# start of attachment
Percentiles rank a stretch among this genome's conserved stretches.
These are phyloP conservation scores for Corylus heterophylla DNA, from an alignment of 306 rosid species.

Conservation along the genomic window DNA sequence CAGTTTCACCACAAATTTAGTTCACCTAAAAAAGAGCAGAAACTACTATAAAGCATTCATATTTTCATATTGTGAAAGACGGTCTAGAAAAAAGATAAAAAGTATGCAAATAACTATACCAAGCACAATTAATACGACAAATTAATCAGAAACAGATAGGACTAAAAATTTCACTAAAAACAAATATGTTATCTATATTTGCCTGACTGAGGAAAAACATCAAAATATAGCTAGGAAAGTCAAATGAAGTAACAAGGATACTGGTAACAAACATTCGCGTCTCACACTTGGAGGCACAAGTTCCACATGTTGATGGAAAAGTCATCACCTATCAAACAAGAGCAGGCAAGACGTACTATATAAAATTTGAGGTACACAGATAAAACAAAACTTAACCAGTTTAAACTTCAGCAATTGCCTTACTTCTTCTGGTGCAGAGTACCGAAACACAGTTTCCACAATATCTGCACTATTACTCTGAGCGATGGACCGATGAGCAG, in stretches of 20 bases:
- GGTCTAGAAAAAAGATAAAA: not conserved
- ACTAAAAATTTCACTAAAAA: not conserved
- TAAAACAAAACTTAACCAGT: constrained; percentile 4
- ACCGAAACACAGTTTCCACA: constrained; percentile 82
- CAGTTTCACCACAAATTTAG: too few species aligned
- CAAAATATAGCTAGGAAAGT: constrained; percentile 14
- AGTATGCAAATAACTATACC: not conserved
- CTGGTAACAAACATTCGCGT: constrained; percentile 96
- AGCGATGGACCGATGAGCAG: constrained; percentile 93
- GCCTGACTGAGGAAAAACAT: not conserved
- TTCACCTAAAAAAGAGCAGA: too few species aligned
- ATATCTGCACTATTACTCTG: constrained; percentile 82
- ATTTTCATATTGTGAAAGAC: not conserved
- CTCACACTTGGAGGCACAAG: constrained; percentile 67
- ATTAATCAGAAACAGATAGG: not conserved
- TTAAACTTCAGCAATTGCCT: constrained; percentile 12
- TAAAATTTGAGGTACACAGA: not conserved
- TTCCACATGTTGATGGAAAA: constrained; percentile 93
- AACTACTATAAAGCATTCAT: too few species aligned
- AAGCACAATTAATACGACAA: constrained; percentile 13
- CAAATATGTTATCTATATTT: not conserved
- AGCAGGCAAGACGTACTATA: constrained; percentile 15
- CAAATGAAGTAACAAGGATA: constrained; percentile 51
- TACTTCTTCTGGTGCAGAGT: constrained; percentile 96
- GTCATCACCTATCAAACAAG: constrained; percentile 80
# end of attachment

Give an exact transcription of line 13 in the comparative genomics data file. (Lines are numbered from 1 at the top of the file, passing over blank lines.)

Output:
- GCCTGACTGAGGAAAAACAT: not conserved